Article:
Length-related variants are often complicated and warrant careful consideration, as shown in Example 15. Positions 16178-16198 are shown in this example.
As expected, there are many different ways to align this sequence to the CRS. One possible alignment is shown as alignment 15A.
This alignment yields five total changes, three transitions, one transversion, and one insertion. Alignment 15B results in four changes and therefore, is preferred.
The coded variants from the reference are 16179T, 16183C, 16189C, 16190.1T.
Some of the other length variants in this region may involve other combinations of A-C transversions and insertions. One variant is shown below.
A total of four changes result from alignment 16A, a transversion, a deletion, and two insertions. However, other alignments with three total changes are possible, as shown in alignments 16B and 16C.
Alignment 16B results in one transversion, one transition, and one insertion. These three changes in alignment 16C are all indels. Thus, 16C is preferred over alignment 16B. Alignment 16C is coded as 16183D, 16193.1C, 16193.2C.
The HV II region also contains a C stretch region similar to the HV I region; however, some important differences have been reported (Greenberg et al. 1983; Hauswirth and Clayton 1985; Stewart et al. 2001). Whereas the T residue at position 16189 in the HV I region is often observed to be absent, the T residue in the HV II region is less frequently absent. More often, the T residue found at nucleotide position 310 is shifted as a result of length variants directly upstream (i.e., in the 5’ direction). The CRS, beginning at nucleotide position 300 and ending at nucleotide position 317, is shown below with the T at nucleotide position 310 underlined:
Length variants in this region are illustrated below.
AAACCCCCCCTCCCCCGC (7 Cs upstream from 310T, CRS)
AAACCCCCCCCTCCCCCGC (8 Cs upstream from 310T)
AAACCCCCCCCCTCCCCCGC (9 Cs upstream from 310T)
An example of length variation in this region results in alternative ways to align the sequence to the CRS. One such example is Example 18, shown below.
Two transitions observed in alignment 18A can explain the differences with respect to the CRS and are coded as 309T, 310C.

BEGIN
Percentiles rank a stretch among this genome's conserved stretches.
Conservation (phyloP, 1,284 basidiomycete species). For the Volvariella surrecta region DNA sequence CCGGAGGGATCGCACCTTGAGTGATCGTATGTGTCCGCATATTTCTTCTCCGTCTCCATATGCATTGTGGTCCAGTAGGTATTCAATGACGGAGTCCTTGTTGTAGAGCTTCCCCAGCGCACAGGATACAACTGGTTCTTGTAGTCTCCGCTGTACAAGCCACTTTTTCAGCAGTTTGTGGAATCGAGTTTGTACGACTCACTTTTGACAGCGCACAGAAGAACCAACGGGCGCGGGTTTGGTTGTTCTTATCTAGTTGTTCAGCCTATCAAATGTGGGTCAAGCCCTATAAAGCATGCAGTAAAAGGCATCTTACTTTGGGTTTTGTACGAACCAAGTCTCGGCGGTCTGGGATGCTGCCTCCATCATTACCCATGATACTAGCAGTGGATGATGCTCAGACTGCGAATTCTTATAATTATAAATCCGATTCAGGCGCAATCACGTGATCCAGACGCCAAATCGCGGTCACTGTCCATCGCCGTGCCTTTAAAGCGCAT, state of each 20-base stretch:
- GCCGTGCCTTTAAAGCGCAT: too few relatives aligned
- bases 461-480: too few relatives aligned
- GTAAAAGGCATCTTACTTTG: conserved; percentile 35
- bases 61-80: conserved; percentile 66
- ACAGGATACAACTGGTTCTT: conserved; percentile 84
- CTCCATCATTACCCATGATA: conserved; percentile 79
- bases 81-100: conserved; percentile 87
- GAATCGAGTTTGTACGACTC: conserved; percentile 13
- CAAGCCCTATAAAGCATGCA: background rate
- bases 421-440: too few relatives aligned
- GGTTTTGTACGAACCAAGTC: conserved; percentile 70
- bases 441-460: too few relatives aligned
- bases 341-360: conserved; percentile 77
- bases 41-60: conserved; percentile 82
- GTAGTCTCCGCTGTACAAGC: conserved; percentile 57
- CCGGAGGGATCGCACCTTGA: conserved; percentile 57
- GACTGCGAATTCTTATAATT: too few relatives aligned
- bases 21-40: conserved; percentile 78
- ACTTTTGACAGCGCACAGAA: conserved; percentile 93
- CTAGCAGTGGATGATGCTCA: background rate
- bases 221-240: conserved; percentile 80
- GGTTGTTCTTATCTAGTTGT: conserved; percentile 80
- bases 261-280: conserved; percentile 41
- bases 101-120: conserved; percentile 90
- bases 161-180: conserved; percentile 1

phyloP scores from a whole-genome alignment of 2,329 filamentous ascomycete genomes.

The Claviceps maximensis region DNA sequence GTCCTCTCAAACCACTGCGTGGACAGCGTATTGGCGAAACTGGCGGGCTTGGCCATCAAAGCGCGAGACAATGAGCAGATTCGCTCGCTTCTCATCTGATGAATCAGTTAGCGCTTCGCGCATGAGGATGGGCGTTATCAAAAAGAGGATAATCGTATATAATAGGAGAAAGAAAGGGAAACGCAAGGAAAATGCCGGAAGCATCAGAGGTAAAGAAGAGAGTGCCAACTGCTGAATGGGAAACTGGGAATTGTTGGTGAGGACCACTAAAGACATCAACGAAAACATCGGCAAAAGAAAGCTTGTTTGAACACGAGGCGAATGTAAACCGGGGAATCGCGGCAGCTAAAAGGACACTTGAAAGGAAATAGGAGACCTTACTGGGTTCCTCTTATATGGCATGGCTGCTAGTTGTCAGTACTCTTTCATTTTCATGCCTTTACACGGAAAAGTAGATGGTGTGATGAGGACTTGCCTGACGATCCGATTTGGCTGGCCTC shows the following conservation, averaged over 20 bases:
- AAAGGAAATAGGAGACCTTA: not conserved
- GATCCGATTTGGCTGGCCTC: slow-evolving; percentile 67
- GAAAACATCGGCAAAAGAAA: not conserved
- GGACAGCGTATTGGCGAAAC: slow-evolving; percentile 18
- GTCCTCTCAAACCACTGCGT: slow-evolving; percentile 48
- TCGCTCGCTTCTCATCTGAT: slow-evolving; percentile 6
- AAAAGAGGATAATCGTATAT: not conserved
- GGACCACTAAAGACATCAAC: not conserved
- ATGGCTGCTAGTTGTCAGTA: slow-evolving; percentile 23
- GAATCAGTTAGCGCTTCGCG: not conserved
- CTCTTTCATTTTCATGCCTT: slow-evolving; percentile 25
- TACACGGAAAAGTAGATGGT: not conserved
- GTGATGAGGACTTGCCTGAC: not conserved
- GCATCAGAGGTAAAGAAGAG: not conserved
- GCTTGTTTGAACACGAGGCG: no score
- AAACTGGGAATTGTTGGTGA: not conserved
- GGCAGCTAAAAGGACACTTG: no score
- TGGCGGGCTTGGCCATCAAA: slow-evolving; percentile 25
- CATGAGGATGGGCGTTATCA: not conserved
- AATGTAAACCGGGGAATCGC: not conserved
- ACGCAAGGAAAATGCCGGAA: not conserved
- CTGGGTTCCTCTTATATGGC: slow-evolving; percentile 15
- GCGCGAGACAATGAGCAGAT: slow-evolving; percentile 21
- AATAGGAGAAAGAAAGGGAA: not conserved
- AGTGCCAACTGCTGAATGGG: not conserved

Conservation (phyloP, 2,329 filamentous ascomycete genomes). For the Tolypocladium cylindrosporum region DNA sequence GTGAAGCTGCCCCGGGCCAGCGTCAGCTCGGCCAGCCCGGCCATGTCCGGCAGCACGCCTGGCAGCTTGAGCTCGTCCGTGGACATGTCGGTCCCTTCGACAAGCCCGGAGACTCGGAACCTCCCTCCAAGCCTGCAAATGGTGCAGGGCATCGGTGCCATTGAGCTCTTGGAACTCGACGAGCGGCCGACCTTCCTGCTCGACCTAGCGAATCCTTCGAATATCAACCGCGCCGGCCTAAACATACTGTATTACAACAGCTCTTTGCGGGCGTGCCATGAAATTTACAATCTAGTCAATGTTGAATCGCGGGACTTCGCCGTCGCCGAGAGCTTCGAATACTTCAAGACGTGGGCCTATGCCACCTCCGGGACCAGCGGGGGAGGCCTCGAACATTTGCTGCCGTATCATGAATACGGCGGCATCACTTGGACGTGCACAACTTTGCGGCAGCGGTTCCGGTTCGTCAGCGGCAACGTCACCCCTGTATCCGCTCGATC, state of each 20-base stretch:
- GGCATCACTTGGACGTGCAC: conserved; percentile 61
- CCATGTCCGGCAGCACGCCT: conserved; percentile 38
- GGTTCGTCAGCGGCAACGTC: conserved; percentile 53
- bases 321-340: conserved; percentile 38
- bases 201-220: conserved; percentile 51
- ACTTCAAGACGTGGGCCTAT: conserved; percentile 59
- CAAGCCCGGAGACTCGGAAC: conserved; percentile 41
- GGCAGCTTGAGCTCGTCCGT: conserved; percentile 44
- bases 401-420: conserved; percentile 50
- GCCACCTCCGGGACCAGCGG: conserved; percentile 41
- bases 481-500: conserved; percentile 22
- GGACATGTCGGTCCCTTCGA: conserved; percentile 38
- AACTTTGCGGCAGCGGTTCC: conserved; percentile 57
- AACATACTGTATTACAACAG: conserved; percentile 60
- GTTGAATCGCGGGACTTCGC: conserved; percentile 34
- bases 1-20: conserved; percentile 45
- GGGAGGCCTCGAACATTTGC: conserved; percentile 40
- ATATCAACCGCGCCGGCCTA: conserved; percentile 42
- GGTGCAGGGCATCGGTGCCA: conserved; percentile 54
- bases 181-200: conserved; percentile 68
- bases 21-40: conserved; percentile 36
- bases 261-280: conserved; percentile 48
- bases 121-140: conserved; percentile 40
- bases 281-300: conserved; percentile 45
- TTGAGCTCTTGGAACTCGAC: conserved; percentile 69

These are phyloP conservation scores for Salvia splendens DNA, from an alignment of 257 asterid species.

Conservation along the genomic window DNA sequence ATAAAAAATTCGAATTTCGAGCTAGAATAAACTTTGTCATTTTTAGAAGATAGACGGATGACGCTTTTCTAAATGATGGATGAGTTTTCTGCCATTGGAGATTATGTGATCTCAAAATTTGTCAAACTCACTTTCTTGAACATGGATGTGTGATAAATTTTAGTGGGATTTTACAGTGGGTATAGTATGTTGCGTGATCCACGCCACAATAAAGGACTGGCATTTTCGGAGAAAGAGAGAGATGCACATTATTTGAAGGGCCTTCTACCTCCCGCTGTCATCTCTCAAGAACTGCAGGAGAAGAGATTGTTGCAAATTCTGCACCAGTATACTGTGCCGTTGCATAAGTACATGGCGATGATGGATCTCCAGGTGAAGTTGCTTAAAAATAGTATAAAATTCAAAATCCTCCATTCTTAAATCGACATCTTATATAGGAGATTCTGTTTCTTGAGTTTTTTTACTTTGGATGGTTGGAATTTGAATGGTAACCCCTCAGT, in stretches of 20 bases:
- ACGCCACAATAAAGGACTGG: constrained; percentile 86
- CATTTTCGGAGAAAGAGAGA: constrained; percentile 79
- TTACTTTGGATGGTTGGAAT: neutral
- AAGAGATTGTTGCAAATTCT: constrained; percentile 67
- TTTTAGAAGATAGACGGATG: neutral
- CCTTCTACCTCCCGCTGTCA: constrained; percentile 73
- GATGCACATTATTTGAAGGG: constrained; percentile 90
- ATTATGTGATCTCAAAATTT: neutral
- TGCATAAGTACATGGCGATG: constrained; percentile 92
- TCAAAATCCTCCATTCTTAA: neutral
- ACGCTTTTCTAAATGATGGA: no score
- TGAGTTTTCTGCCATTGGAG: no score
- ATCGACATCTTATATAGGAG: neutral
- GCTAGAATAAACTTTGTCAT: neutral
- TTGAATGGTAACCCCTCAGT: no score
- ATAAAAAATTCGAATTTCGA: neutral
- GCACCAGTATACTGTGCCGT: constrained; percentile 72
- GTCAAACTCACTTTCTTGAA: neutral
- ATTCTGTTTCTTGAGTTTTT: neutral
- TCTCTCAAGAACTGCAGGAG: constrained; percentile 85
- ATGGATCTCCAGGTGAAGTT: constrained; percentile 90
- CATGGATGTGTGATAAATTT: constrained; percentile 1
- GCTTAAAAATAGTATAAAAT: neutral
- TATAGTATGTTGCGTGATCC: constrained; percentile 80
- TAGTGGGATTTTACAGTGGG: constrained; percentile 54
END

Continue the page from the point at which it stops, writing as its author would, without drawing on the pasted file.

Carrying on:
In contrast, alignment 18B, which results in a deletion and an insertion, still maintains the same number of differences.
Recommendation 2 states that insertions and deletions should take precedence over substitutions. Therefore, alignment 18B is the preferred alignment, and the differences from the CRS are 309D, 315.1C.
In this example, two additional bases are present with respect to the CRS, both of which may be considered as occurring within homopolymeric regions.
As expected, there are many ways to align the sample with the reference sequence. One possibility is shown as alignment 19A.
Alignment 19A results in a T insertion at nucleotide position 309 and a C insertion at position 310. Hence, it would be recorded as 309.1T, 310.1C. However, both insertions fall within homopolymeric regions. In this case, the sample has two Ts followed by six Cs. In the case of the extra C residue, it could be placed in a number of different positions within the homopolymeric region while maintaining the same number of differences to the CRS.
Because many different options exist, Recommendation 3 applies, and the insertion is placed at the 3’ end of both homopolymeric regions as shown in alignment 19B. The differences are coded as 310.1T, 315.1C and are shown in alignment 19B.
The recommendations and examples provided in this paper are offered in an effort to standardize the treatment of length variants in human mtDNA within the forensic community. It could be suggested that biological mechanisms should underlie any method of coding differences to a reference sequence. However, these mechanisms may be complex and may be explained differently by investigators who may argue that there are alternative biological processes. Thus, issues of inconsistency may still persist. It could also be suggested that different rules be applied to different regions of the mtDNA molecule. However, this approach may also result in discrepancies as consistency in defining the boundaries of the regions becomes an issue.
The current method of recording differences from a reference is preferred and should be continued because it facilitates communication. However, for database searches, an alternative approach would be to file the entire sequence of nucleotides in a database, then query a long string of bases rather than a set of differences from a reference. Such an alternative to the current method might be explored in an effort to avoid inconsistencies caused by optional alignments when applied to forensic applications.
Some investigators may disagree with these proposed rules, but it is important to adopt a set of rules for consistency. These rules as described herein may be accepted, or other proposed approaches may be considered. At least the issues are raised, and discussion can begin.